Ukrainian arrested and charged with ransomware attack on Kaseya | Takeover bid
The Justice Department today announced recent action taken against two foreign nationals accused of deploying Sodinokibi / REvil ransomware to attack businesses and government entities in the United States.
Indictment released today accuses Yaroslav Vasinskyi, 22, a Ukrainian national, of carrying out ransomware attacks against multiple victims, including the July 2021 attack on Kaseya, a multinational technology software company some information.
The department also today announced the seizure of $ 6.1 million in funds attributable to alleged ransom payments received by Yevgeniy Polyanin, 28, a Russian national, who is also accused of carrying out ransomware attacks. Sodinokibi / REvil against several victims, including businesses and government entities in Texas. on or around August 16, 2019.
According to the indictments, Vasinskyi and Polyanin accessed the internal computer networks of several victimized companies and deployed the Sodinokibi / REvil ransomware to encrypt data on the computers of the victimized companies.
“Cybercrime is a serious threat to our country: to our personal safety, to the health of our economy and to our national security,” said Attorney General Garland. âOur message today is clear. The United States, along with our allies, will do everything in their power to identify the perpetrators of ransomware attacks, bring them to justice, and recover the funds they have stolen from their victims.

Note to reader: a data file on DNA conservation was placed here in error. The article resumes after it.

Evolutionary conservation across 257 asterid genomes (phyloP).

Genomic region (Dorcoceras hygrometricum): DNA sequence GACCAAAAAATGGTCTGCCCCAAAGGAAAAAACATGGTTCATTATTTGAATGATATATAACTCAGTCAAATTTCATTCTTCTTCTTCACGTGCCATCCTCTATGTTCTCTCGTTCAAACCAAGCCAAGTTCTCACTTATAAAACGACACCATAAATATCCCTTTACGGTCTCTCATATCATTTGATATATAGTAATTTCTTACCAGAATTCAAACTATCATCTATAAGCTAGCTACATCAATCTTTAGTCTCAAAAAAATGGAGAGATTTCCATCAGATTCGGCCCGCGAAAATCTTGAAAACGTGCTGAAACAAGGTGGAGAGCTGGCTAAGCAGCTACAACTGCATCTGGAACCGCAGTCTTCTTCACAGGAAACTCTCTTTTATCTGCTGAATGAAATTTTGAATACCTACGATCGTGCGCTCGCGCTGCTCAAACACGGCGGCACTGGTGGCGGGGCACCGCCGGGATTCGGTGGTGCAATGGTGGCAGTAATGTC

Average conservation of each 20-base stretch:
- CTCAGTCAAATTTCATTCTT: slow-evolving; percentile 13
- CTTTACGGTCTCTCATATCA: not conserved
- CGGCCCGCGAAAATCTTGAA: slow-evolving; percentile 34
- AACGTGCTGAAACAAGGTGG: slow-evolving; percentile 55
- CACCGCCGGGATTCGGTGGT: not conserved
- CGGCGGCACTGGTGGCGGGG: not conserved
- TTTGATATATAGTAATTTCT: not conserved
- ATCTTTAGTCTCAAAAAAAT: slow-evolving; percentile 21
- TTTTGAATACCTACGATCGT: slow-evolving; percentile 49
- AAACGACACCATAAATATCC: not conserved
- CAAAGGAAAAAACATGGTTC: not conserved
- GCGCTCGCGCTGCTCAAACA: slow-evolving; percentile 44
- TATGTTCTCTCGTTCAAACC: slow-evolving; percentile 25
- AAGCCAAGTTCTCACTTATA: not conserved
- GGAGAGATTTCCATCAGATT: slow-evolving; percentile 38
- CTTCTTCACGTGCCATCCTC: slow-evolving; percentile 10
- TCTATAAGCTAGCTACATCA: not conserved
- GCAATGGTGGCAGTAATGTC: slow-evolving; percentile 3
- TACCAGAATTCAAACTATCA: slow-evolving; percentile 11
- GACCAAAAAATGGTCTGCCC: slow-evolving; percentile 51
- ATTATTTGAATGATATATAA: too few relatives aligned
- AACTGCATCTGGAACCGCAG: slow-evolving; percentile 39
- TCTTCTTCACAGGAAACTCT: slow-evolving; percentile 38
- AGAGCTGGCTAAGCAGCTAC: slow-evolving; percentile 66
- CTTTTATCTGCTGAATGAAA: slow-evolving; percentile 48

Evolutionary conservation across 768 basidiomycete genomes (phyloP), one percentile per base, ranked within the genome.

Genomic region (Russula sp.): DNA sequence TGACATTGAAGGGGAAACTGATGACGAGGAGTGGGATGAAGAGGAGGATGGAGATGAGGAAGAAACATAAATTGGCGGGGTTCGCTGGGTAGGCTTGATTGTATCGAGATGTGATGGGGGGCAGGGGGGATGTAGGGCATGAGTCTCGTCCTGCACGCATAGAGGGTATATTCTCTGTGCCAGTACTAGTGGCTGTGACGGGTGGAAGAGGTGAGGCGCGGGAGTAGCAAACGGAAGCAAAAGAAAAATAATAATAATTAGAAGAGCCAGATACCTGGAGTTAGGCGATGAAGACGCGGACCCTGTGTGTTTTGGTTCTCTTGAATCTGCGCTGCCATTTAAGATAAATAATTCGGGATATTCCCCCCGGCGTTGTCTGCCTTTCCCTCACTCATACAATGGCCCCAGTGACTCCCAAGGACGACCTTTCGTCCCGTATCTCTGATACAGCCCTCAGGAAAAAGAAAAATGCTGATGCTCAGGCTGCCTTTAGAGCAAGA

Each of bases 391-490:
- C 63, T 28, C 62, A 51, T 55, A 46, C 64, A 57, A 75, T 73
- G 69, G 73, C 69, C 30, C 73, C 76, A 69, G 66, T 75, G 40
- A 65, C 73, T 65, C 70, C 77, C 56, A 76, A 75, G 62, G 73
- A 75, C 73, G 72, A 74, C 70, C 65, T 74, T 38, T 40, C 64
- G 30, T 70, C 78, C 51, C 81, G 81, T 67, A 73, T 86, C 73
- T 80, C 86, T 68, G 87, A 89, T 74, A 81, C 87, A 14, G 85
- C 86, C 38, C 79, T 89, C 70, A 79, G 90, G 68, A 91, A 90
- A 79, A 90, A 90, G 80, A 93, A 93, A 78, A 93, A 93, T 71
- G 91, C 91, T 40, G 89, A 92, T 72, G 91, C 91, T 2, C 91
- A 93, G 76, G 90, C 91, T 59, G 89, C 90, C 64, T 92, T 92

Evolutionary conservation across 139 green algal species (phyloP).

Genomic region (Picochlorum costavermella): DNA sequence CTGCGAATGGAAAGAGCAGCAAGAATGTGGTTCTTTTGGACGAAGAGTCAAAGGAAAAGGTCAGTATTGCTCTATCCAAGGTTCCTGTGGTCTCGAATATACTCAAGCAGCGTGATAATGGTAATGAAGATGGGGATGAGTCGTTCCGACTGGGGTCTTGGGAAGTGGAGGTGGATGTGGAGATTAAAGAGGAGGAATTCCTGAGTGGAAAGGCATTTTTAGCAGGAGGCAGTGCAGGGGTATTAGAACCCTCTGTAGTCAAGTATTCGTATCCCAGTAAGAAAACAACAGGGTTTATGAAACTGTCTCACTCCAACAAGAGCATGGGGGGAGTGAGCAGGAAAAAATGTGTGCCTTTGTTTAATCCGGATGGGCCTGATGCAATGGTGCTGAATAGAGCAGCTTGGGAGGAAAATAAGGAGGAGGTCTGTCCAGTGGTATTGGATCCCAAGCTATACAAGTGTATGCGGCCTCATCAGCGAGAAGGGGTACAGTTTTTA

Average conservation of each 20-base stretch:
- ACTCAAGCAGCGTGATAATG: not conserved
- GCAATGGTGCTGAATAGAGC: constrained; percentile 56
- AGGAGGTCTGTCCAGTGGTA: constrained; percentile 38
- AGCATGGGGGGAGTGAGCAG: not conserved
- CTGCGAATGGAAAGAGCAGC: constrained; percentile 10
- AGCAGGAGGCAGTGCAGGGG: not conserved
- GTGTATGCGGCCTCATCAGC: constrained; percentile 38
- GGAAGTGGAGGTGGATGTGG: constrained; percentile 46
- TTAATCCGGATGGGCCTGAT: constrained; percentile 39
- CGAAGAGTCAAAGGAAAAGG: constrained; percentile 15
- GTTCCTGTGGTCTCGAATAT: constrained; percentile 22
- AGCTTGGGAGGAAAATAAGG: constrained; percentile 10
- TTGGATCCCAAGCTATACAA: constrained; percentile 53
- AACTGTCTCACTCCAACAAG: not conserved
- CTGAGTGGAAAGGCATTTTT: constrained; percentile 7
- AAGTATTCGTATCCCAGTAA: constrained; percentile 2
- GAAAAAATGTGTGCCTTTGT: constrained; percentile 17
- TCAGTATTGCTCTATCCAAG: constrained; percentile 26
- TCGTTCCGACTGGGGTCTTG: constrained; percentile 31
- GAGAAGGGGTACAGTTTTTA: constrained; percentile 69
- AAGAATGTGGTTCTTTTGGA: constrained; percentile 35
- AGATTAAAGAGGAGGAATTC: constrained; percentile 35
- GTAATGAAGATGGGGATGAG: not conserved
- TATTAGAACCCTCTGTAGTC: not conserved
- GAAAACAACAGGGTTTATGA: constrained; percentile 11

“Our message to ransomware criminals is clear: if you target the victims here, we will target you,” said Monaco‘s deputy attorney general. âThe Sodinokibi / REvil ransomware group is attacking businesses and critical infrastructure around the world, and today’s announcements have shown how we will fight back. In another success from the department’s recently launched ransomware and digital extortion task force, criminals now know we’re going to rob you of your profits, your ability to travel, and ultimately your freedom. . Working with our partners at home and abroad, the Department will continue to dismantle ransomware groups and disrupt the cybercriminal ecosystem that allows ransomware to exist and threaten us all.